The names were rather distracting and overdone such as Beryll and Ryka Feldspar, Kaneth Carnelian, Shale and Mica Flint, Nealrith Almandine, Taquar Sardonyx, Amethyst and Opal. Many of the expressions used were also excessive, such as “sandcrazy, ” “a dry end,” and “sun-dried fool.” It seemed to go overboard in driving home the point that these are desert people.
By the time it concluded, The Last Stormlord was beginning to go somehwere, but it took too long to get there considering it was about 700 pages long. Even though there are two more books coming, a book with that many pages should do more than set up the world and the rest of the series, even if it just makes one care about the different characters and what happens to them. It was mildly entertaining at times with a strong setting, but it was not particularly absorbing.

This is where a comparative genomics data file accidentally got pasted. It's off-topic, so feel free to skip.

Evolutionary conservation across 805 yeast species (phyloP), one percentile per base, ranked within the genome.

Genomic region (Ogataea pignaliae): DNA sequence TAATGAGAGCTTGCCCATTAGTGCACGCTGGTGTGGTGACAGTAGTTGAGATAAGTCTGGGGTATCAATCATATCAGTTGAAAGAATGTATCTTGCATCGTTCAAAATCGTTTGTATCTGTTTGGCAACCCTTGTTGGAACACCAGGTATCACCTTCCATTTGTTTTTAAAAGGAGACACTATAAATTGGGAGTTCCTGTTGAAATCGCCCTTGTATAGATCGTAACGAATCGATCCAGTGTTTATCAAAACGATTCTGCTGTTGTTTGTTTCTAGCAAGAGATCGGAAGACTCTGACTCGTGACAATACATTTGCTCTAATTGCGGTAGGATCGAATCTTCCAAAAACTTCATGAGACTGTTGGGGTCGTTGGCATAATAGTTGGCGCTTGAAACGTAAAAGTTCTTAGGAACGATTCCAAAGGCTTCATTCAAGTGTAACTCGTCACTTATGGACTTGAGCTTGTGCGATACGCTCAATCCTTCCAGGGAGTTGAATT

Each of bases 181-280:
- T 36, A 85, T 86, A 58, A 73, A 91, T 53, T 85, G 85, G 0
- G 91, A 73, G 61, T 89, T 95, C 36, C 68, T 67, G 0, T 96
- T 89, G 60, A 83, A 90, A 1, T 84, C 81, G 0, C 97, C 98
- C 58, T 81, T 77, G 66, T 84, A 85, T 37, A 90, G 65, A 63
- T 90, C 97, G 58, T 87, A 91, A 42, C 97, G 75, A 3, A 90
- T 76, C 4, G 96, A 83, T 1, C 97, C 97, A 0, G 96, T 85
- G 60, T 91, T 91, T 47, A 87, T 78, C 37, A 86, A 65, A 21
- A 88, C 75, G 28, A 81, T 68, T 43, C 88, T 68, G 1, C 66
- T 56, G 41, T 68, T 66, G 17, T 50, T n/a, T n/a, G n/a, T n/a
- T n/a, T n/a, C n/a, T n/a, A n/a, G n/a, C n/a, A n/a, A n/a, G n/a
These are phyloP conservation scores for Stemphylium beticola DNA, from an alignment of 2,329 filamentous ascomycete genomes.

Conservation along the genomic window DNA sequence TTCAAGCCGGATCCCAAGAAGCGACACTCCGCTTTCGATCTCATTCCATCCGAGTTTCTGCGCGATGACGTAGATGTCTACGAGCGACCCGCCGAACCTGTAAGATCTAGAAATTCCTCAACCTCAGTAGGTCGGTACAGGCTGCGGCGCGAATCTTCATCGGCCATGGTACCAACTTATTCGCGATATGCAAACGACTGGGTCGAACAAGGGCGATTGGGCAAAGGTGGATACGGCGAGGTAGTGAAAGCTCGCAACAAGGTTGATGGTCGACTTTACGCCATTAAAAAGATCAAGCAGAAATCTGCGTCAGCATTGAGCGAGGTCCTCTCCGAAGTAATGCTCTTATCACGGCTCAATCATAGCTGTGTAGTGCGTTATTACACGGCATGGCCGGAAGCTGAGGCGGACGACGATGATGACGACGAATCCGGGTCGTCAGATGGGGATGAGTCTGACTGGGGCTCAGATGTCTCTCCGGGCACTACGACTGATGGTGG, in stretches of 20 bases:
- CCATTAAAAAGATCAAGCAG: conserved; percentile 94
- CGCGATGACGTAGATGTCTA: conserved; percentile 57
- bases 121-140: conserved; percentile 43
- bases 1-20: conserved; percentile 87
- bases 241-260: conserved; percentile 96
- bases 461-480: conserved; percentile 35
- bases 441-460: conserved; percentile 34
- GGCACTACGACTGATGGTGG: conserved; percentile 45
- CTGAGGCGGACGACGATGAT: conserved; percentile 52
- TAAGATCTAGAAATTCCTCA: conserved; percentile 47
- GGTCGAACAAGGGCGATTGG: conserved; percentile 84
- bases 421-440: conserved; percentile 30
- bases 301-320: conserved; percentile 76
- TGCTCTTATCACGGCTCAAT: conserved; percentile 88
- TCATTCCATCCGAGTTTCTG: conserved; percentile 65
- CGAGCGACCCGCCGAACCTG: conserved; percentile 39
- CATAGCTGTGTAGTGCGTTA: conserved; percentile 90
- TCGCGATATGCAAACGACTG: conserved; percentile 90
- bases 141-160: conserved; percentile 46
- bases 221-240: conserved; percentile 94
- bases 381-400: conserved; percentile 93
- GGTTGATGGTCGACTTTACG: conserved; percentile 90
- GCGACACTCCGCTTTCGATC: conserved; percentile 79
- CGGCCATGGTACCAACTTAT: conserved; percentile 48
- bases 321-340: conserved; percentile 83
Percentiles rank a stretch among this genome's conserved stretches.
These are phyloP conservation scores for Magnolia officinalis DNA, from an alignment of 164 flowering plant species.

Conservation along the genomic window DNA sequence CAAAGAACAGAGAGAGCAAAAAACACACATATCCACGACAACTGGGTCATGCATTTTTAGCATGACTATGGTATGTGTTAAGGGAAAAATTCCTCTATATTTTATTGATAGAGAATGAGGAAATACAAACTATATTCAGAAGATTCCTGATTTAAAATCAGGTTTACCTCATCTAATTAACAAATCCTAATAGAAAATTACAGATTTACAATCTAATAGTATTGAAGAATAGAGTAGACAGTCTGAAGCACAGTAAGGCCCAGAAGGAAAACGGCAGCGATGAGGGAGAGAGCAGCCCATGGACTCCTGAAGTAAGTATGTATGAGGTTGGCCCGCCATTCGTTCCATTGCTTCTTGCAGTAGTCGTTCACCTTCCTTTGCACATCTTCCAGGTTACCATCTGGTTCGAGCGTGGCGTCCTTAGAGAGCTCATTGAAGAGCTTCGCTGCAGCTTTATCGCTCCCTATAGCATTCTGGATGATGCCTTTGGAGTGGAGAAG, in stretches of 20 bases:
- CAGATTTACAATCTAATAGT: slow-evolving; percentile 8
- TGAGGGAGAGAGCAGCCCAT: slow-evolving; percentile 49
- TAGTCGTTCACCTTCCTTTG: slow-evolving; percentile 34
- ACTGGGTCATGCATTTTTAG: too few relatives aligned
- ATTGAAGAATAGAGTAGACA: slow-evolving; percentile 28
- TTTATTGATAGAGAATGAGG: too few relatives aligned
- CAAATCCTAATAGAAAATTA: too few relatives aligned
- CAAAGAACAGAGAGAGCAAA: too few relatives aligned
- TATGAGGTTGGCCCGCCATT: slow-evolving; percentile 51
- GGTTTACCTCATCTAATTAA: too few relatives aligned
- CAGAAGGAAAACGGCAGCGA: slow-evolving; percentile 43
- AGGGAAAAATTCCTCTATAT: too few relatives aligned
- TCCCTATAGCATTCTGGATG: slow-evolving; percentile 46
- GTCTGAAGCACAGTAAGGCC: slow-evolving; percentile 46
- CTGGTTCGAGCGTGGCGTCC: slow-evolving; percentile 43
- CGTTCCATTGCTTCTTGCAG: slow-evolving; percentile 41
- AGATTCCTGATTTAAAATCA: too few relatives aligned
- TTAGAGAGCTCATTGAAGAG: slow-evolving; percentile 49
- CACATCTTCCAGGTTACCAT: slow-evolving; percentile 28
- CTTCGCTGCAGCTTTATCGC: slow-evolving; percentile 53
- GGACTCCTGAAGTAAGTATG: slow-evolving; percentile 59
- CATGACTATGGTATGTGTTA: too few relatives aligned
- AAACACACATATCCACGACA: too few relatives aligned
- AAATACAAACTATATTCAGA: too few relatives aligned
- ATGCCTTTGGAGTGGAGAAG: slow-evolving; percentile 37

My Rating: 5.5/10
Where I got my reading copy: It was a review copy sent by the publisher.